Jollibee's Tony Tan Caktiong's Best Quotes on Dreams, Failures, and Leadership


Founder and chairman of Jollibee Foods Corporation, Tony Tan Caktiong embodies the quintessential rags-to-riches story.

Born into the second generation of a Chinese immigrant family, Tan Caktiong was exposed to hard work and perseverance at an early age. His father, the chef in the family, started as a humble cook in downtown Manila and saved enough money to open his own Chinese restaurant.

The business made enough money to send Tony to the University of Sto. Tomas where he earned a degree in chemical engineering. But instead of pursuing a career in the engineering industry, Caktiong set up a local ice cream parlor shop that, soon enough, started selling chicken. And the rest is history. Jollibee was incorporated in 1978, and grew exponentially.

But then, McDonald’s arrived in the Philippines in 1981, shaking up the market and Jollibee’s dominance. Concerned friends advised Tony and his brothers to sell Jollibee and save themselves while they can. William, Tony’s brother and chief real estate executive of JFC, once joked to Tony, that instead of chickening out, the brothers released Chickenjoy, which is now a staple food in every Filipino childhood.

Now Jollibee Group is on its way toward world domination with over 3,000 stores nationwide and countless food brands. Despite the pandemic, Jollibee continued to expand around the world as it keeps its eye on the prize: to become one of top four biggest food companies in the world.

While he’s still the chairman, Tony is no longer CEO, a title that he passed on to his brother Ernesto Tanmantiong, who deserves recognition of his own. Supporting Ernesto are their other brothers: William Tan Untiong, corporate secretary, and Joseph Tanbuntiong, treasurer.


From a downtown Manila ice cream parlor to an international, multinational mega food corporation, JFC wouldn’t be where it is today without the tenacious dreams of its founder and chairman, Tony Tan Caktiong. Here are his best quotes on dreams, leadership, and learning from failures.

On Dreams

“Dreams are free, so why limit what you are aspiring for? But dreaming is not enough. One needs to put in enough energy and input."

“If you dream big and put your dreams into action, you will indefinitely make mistakes. But don’t be scared to make mistakes. Just be quick to recognize them and learn from them as fast as you can."

“It was a dream, one day to build Jollibee into one of the largest company in the world. I never lost sight of my dream. Dreaming big is a very important part of being an entrepreneur."

“In one of our early planning sessions, my vision was to create the largest food company in the world. That was when we had five stores. Some people thought I was overly optimistic.”

On Innovation and Standing Out

“Intellectual property is becoming very important because you need to distinguish yourself from the others—it’s a very competitive world, you need to create something unique."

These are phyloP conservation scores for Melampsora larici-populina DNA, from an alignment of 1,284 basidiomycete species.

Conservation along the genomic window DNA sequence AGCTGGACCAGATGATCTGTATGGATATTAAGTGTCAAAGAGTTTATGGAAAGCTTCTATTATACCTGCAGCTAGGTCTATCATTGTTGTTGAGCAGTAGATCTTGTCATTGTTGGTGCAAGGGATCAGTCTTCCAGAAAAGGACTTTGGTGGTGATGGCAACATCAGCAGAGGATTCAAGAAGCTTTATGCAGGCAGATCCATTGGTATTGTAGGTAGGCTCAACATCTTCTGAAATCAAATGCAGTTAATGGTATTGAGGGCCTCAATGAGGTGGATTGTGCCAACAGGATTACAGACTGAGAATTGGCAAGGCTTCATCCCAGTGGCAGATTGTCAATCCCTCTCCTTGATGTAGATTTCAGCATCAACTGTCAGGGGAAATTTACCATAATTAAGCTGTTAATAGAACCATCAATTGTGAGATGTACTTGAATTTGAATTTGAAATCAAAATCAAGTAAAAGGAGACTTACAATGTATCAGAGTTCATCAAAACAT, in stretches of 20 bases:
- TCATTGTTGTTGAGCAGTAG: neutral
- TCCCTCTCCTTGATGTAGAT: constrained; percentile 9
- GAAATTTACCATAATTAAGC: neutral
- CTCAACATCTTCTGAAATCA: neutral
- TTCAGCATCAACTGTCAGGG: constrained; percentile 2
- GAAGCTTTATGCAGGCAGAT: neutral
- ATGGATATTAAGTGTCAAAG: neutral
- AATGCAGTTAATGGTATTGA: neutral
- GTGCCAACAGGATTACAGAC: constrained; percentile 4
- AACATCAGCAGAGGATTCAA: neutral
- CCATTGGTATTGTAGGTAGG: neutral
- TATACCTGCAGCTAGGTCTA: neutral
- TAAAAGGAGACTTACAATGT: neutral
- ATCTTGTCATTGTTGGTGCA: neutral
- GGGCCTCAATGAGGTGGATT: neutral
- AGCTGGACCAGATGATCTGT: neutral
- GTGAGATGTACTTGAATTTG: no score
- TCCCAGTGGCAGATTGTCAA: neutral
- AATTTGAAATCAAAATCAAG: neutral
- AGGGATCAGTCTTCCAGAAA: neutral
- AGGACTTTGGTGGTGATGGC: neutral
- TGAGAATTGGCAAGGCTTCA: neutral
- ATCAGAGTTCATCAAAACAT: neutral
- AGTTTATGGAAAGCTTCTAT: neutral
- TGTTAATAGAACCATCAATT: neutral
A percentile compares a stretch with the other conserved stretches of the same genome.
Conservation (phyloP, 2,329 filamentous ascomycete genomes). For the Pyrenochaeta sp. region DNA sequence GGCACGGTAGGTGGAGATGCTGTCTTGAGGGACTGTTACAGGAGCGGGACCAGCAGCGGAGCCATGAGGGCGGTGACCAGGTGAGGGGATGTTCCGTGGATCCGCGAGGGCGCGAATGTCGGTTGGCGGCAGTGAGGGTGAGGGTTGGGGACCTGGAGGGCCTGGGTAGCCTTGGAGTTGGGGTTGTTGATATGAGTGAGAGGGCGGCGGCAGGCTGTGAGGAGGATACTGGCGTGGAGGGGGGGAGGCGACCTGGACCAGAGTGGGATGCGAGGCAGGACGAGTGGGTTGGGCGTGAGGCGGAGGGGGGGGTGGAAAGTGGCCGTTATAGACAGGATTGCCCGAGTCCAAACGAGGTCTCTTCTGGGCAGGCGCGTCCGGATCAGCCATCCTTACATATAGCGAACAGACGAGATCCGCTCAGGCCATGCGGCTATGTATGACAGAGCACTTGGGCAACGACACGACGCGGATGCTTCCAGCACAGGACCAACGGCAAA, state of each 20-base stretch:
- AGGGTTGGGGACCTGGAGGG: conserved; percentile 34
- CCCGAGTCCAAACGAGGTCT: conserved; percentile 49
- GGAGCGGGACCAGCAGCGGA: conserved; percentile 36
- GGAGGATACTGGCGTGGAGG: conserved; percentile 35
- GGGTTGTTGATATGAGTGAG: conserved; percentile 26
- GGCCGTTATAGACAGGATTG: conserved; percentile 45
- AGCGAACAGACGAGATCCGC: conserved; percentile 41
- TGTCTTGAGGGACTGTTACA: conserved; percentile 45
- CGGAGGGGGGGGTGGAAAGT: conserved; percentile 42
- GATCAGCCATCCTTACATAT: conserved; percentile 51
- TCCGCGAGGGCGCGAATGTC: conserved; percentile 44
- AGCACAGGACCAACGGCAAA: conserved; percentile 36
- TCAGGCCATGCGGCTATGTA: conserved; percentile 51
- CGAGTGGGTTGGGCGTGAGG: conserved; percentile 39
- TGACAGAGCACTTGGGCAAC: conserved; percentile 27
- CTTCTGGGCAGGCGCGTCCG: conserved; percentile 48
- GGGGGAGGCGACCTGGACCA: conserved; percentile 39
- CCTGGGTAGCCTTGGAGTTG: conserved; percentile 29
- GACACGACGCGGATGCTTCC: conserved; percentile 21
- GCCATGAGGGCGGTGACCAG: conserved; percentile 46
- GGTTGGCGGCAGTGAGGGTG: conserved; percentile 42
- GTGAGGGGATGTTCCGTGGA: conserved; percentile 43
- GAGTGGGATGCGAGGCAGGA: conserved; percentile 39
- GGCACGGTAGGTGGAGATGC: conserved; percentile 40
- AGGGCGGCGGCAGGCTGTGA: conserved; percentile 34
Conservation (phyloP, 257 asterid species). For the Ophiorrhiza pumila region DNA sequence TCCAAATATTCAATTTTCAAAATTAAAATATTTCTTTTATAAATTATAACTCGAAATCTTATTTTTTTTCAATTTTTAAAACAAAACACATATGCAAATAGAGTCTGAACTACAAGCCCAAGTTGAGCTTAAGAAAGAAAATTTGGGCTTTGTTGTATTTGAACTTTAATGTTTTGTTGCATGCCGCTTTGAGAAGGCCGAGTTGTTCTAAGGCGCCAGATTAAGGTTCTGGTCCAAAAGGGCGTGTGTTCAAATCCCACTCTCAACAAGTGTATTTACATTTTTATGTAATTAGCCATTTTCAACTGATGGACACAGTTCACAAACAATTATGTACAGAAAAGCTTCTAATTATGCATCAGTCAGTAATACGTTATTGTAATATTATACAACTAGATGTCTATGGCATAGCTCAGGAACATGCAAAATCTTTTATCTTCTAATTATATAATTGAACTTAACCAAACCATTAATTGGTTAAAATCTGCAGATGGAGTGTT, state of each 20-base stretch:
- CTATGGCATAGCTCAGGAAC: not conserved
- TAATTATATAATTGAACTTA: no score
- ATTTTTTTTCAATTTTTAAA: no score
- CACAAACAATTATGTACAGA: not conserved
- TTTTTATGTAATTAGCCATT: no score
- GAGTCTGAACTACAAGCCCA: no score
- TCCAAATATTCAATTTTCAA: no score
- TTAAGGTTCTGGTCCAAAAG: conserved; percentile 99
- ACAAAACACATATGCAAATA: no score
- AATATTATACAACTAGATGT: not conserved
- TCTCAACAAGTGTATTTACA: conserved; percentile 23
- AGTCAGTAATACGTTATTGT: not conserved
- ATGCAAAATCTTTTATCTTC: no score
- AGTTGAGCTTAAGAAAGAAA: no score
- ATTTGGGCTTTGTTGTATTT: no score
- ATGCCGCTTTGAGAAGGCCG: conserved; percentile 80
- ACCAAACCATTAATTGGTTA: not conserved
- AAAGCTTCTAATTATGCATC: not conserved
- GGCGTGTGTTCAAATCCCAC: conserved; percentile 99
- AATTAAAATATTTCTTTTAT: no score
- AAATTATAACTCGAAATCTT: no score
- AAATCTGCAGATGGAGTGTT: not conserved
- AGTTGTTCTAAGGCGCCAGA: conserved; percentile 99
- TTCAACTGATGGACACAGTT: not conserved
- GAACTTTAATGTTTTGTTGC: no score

"Our role is to do what we can as best we can and don’t worry about the outcome. The outcome will take care of itself. This belief has allowed me to sleep well at night. It gives me new hope every day."

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“Innovation starts in our minds. Our mindsets determine what we're able to accomplish. The story of Jollibee Food Corp is a story of finding opportunity amidst difficult times.”

On Fellow Businessmen

Wash Sycip who was a very dear friend and mentor, and who happens to be one of the pioneers of this school, exemplified and championed the immense value of education and continuous learning."

“When you step back and put it all together, you realize that Injap (Sia) is quite an amazing person, and you say to yourself, how lucky I am to have met him, to be doing business with him, and most important, to be his friend.”

On Leadership

“There has always been an abundance of good managers everywhere, but not enough leaders. Leadership matters, and it matters a lot. Companies and countries alike need exemplary leaders.

On Failures

Never be afraid to fail. Failure, assuming you learn from them can be the best teacher. I can say firsthand that some of the greatest and most meaningful learnings come from failures. Needless to say, I continue to make them to this day. What would be inexcusable is to make exactly the same mistake twice, and even more so to repeat the same mistake countless of times."

“Those early days were not easy. We faced many challenges and took many risks. In taking these risks there were times we lost money due to the mistake we made. But during those challenges, I continued to have high hopes and optimism that anything is possible."


“Failing is just an experience or a learning. If you can pick up some learnings then it’s worth it. It’s like paying tuition fee.”

On Hard Work

“Working hard and achievements are simply not worth it if you are not happy with and do not love what you are doing."

“I believe it matters less what you choose to do or become, as long as you do it very, very well."

“When it comes to education, the only school I can learn from is the school-of-hard knocks. And I'm still learning today.”

On Sustaining a Business

“Being unable to adapt can put in question one’s relevance and render one’s knowledge, skills, and even entire business obsolete."

“The greatest form of charity is growing a successful business. The multiplier effect creates more employment and can improve the lives not only of your people but your people’s families as well."

“The best is yet to come.”

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Anri Ichimura
Section Editor, Esquire Philippines
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